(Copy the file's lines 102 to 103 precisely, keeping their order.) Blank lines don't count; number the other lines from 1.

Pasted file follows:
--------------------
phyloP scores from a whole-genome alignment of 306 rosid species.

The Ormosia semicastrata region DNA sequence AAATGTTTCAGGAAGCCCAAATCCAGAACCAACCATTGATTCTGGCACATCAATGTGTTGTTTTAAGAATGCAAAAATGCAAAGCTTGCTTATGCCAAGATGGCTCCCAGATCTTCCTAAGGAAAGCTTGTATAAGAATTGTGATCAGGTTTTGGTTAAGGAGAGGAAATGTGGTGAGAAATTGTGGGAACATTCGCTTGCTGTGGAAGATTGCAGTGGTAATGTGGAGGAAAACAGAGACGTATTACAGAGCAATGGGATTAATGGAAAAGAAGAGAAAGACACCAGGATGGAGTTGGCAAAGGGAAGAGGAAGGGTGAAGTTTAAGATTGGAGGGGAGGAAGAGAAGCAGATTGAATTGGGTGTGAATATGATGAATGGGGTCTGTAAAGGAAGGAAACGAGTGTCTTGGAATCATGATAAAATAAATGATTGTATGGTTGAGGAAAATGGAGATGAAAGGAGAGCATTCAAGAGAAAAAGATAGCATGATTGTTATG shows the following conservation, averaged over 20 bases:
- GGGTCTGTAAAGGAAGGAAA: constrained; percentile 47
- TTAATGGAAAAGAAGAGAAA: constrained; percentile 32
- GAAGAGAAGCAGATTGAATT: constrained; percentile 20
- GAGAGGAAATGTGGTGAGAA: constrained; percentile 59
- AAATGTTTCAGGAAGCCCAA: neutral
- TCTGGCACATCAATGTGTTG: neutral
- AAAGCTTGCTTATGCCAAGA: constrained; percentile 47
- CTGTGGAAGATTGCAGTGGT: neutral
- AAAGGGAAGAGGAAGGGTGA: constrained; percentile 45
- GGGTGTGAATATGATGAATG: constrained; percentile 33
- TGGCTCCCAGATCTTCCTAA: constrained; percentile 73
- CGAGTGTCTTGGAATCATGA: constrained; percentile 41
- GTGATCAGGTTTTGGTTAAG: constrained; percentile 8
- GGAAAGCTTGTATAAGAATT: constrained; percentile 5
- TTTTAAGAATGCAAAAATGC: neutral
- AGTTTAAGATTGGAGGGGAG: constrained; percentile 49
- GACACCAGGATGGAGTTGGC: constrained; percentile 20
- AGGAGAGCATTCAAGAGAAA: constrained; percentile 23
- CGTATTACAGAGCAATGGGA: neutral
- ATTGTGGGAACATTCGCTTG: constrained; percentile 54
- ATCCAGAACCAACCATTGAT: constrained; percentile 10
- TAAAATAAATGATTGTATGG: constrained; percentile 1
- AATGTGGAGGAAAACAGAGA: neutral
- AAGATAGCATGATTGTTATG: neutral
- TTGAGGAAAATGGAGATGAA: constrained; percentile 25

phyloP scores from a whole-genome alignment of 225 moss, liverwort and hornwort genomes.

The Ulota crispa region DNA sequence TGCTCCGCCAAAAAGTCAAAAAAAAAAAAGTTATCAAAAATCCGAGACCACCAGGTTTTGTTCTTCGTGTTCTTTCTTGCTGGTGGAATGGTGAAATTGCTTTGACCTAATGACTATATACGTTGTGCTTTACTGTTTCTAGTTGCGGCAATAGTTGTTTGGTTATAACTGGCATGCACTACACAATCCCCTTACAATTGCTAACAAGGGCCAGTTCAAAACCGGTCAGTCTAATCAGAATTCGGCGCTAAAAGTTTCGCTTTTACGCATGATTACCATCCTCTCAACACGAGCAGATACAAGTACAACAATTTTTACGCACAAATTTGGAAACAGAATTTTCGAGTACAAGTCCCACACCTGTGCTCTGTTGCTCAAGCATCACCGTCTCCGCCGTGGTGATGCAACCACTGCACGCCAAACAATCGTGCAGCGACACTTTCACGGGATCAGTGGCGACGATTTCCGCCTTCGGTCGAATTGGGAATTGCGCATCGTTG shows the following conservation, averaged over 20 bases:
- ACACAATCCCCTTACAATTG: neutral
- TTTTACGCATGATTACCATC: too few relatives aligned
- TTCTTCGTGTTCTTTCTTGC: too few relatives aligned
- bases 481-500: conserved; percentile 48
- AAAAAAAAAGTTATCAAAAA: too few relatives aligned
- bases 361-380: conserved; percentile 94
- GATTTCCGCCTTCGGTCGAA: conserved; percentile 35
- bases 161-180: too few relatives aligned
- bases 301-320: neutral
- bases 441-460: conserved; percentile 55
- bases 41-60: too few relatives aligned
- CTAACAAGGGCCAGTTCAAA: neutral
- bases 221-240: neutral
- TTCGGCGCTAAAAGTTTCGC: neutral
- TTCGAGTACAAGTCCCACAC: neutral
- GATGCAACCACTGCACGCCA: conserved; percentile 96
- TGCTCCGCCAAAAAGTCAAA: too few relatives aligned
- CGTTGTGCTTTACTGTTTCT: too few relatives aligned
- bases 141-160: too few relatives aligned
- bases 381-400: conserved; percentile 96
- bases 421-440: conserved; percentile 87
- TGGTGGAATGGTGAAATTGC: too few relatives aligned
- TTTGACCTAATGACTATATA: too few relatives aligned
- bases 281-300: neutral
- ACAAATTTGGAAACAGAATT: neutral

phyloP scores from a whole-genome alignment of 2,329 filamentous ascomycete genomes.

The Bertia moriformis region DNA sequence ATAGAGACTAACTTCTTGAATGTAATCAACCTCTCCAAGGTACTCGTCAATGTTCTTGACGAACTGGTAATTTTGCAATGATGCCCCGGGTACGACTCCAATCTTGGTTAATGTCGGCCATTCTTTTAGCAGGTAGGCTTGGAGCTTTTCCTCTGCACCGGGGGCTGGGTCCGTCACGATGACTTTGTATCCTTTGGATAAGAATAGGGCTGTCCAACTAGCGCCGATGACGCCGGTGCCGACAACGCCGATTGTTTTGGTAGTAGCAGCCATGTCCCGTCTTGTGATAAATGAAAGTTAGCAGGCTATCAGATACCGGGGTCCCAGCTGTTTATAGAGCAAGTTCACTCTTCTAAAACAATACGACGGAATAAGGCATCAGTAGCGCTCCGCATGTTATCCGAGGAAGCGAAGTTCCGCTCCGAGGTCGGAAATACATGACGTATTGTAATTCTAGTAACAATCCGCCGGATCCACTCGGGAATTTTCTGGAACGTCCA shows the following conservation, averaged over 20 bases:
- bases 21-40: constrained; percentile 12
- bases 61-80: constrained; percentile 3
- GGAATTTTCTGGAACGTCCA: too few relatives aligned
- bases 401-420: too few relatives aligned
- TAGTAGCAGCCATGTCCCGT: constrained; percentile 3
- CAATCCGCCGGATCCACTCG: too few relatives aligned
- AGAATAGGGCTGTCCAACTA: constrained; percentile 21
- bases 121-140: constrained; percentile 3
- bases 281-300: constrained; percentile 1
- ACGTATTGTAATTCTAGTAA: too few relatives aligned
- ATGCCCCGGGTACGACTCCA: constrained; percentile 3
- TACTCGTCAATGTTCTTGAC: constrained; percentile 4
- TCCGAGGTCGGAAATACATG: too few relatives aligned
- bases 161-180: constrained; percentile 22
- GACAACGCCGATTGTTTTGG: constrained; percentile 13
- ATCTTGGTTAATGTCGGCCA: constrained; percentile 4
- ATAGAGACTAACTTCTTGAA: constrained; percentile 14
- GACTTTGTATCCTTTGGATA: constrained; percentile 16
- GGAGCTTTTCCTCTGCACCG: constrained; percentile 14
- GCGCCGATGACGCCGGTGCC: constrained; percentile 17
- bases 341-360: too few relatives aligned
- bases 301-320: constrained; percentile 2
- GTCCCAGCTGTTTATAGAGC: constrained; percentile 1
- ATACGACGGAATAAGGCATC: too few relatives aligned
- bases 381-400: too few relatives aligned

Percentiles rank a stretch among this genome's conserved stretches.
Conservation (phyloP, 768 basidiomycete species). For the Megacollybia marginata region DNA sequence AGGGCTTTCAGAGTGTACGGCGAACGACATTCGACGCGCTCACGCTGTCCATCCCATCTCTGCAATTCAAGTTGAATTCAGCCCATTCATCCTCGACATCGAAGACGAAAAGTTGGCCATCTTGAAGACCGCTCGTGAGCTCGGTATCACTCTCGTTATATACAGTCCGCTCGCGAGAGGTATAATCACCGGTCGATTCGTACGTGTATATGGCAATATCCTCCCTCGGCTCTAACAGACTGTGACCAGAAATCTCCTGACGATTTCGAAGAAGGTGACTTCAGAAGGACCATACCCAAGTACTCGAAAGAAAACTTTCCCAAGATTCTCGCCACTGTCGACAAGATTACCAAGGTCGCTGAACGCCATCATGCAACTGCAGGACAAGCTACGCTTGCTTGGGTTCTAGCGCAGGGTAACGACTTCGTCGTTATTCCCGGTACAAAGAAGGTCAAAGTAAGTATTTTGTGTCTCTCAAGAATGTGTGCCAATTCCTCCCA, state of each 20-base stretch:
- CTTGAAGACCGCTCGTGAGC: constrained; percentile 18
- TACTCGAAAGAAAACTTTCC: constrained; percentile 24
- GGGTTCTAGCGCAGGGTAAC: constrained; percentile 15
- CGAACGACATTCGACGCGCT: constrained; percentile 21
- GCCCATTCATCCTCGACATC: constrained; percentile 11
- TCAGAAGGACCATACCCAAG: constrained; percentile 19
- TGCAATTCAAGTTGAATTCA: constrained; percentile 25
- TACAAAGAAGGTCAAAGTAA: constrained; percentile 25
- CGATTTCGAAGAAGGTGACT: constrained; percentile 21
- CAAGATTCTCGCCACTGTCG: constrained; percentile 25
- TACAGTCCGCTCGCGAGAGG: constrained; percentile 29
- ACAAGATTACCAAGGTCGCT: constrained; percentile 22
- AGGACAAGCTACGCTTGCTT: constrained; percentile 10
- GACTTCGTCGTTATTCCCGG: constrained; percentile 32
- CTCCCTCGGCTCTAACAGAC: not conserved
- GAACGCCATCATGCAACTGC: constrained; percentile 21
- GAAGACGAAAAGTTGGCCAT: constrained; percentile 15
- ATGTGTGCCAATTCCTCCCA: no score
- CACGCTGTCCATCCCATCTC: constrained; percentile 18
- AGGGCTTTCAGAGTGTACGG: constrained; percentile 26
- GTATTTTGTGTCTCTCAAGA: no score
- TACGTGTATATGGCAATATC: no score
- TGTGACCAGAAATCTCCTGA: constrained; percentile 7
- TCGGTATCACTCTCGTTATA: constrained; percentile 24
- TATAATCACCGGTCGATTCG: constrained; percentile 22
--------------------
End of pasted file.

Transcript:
- CACGCTGTCCATCCCATCTC: constrained; percentile 18
- AGGGCTTTCAGAGTGTACGG: constrained; percentile 26